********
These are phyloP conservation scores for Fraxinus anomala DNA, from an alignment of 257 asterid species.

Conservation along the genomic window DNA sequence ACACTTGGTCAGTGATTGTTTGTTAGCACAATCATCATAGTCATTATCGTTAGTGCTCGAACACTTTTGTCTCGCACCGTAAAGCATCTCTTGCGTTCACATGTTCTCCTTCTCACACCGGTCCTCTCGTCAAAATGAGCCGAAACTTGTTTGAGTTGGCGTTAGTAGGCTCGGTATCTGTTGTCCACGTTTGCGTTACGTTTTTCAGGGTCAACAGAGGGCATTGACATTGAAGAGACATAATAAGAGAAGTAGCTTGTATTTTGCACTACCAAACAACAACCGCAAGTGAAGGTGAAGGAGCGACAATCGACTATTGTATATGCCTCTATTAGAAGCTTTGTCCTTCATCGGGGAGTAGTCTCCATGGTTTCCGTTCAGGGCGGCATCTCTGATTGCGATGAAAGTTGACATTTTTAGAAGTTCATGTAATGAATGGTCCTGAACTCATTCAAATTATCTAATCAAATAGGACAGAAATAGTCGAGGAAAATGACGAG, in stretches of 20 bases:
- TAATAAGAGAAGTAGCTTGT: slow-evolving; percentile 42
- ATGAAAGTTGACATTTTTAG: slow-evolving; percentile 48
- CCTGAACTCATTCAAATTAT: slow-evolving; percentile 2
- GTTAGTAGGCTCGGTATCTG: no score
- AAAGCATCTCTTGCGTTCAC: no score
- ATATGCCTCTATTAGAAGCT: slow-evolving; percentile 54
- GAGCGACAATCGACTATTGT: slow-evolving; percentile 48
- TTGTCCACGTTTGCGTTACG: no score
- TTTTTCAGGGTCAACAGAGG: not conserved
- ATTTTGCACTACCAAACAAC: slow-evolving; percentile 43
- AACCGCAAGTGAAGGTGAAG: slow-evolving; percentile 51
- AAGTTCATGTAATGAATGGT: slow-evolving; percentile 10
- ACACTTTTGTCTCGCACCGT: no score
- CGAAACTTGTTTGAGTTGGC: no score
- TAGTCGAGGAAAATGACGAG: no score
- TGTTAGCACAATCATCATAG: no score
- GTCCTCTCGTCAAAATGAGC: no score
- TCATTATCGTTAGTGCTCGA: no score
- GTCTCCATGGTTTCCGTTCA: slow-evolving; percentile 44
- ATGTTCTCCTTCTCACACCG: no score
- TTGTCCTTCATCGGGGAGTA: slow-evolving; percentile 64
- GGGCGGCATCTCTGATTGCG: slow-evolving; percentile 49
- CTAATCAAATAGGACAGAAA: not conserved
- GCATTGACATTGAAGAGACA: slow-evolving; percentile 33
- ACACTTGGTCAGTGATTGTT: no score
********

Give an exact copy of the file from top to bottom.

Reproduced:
These are phyloP conservation scores for Fraxinus anomala DNA, from an alignment of 257 asterid species.

Conservation along the genomic window DNA sequence ACACTTGGTCAGTGATTGTTTGTTAGCACAATCATCATAGTCATTATCGTTAGTGCTCGAACACTTTTGTCTCGCACCGTAAAGCATCTCTTGCGTTCACATGTTCTCCTTCTCACACCGGTCCTCTCGTCAAAATGAGCCGAAACTTGTTTGAGTTGGCGTTAGTAGGCTCGGTATCTGTTGTCCACGTTTGCGTTACGTTTTTCAGGGTCAACAGAGGGCATTGACATTGAAGAGACATAATAAGAGAAGTAGCTTGTATTTTGCACTACCAAACAACAACCGCAAGTGAAGGTGAAGGAGCGACAATCGACTATTGTATATGCCTCTATTAGAAGCTTTGTCCTTCATCGGGGAGTAGTCTCCATGGTTTCCGTTCAGGGCGGCATCTCTGATTGCGATGAAAGTTGACATTTTTAGAAGTTCATGTAATGAATGGTCCTGAACTCATTCAAATTATCTAATCAAATAGGACAGAAATAGTCGAGGAAAATGACGAG, in stretches of 20 bases:
- TAATAAGAGAAGTAGCTTGT: slow-evolving; percentile 42
- ATGAAAGTTGACATTTTTAG: slow-evolving; percentile 48
- CCTGAACTCATTCAAATTAT: slow-evolving; percentile 2
- GTTAGTAGGCTCGGTATCTG: no score
- AAAGCATCTCTTGCGTTCAC: no score
- ATATGCCTCTATTAGAAGCT: slow-evolving; percentile 54
- GAGCGACAATCGACTATTGT: slow-evolving; percentile 48
- TTGTCCACGTTTGCGTTACG: no score
- TTTTTCAGGGTCAACAGAGG: not conserved
- ATTTTGCACTACCAAACAAC: slow-evolving; percentile 43
- AACCGCAAGTGAAGGTGAAG: slow-evolving; percentile 51
- AAGTTCATGTAATGAATGGT: slow-evolving; percentile 10
- ACACTTTTGTCTCGCACCGT: no score
- CGAAACTTGTTTGAGTTGGC: no score
- TAGTCGAGGAAAATGACGAG: no score
- TGTTAGCACAATCATCATAG: no score
- GTCCTCTCGTCAAAATGAGC: no score
- TCATTATCGTTAGTGCTCGA: no score
- GTCTCCATGGTTTCCGTTCA: slow-evolving; percentile 44
- ATGTTCTCCTTCTCACACCG: no score
- TTGTCCTTCATCGGGGAGTA: slow-evolving; percentile 64
- GGGCGGCATCTCTGATTGCG: slow-evolving; percentile 49
- CTAATCAAATAGGACAGAAA: not conserved
- GCATTGACATTGAAGAGACA: slow-evolving; percentile 33
- ACACTTGGTCAGTGATTGTT: no score